Political Science 357. Violence and Revolution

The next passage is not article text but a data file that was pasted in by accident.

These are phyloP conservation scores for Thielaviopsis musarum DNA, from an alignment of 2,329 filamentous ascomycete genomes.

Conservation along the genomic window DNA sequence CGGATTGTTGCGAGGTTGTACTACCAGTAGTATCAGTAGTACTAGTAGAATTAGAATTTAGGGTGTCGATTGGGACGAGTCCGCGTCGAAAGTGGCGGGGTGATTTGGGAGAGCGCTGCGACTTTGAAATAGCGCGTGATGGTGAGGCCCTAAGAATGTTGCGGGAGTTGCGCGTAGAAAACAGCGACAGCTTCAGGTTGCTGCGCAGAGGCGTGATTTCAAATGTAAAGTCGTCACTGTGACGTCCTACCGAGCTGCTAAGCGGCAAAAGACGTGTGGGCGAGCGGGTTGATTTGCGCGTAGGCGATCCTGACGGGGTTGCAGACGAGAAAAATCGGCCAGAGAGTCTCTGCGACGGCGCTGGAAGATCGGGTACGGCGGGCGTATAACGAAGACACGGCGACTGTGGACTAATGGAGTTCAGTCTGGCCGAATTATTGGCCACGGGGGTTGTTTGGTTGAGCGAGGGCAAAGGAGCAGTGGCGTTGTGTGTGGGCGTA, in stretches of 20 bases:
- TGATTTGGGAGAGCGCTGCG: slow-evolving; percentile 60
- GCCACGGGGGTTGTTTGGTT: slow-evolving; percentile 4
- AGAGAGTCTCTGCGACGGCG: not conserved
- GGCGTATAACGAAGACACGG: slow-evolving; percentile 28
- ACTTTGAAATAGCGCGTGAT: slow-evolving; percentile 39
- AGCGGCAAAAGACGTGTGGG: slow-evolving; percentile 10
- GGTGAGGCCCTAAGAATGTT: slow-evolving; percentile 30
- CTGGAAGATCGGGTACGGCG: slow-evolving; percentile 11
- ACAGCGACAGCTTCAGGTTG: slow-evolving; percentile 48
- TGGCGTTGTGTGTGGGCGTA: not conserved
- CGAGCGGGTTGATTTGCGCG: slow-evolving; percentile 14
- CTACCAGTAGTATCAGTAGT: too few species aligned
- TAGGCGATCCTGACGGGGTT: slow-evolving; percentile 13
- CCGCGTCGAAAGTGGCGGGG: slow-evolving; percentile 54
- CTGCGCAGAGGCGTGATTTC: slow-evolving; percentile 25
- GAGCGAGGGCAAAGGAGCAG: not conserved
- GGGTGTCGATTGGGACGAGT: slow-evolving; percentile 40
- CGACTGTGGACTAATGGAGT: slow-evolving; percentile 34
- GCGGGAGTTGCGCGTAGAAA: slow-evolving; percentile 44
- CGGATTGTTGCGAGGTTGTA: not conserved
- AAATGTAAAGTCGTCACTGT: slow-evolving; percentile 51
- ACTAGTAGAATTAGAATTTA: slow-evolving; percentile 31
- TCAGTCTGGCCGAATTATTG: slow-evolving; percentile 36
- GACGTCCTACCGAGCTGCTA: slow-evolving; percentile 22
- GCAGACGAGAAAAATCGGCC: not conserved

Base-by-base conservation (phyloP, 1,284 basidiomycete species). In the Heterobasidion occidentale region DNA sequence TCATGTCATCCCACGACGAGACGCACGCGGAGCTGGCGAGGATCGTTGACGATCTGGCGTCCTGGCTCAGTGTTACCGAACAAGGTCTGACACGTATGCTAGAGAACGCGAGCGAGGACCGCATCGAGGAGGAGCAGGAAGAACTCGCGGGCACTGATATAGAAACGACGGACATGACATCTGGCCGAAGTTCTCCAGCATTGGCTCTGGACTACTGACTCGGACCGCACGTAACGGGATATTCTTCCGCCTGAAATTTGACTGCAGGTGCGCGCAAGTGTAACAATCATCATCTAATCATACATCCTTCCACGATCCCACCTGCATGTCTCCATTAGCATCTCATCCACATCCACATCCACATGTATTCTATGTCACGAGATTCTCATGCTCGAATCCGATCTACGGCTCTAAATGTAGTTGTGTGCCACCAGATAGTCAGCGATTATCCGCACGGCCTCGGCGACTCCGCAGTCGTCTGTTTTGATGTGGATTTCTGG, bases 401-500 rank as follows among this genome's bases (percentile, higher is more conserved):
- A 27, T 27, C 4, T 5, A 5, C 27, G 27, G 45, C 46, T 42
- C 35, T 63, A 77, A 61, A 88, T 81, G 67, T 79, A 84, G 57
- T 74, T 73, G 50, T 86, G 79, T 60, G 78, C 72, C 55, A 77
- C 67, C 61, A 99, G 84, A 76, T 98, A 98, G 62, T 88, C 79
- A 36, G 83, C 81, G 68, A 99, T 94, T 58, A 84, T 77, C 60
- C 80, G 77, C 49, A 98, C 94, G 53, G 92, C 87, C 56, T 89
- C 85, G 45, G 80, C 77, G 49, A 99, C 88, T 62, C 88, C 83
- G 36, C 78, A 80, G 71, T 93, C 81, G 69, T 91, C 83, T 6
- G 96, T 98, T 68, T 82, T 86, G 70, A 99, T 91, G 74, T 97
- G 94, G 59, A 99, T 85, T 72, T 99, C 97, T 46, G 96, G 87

A quick look at history proves that mankind is a violent creature. Is man so by nature? Or, rather, there are specific and recurrent modes of interaction – e.g. war, colonialism, oppression, occupation, humiliation – that make violent men out of the engaged actors? How do the enemy – that is, the target of violence – and the wounded – that is, the victim of violence – emerge within these modes of interaction? How should we characterize violence in the first place? Is non-violence really an option, especially when the enemy is ruthless? What about the State? Is it really the case that the State exists to harness men’s violence against one another? What if the State is indeed one of the very sources of violence? Then, shouldn’t we revolt (violently?!) against the State? What are the causes of revolutions? What is the part of ideas and ideals (besides material causes) in the makeup of revolutions? How did past revolutions take place? Throughout the course of the semester we will ponder upon the above questions and seek appropriate, though tentative and incomplete, answers to them. After all, to resist violence or to apply it and, to revolt or not revolt, one is better to know what violence and revolution really look like!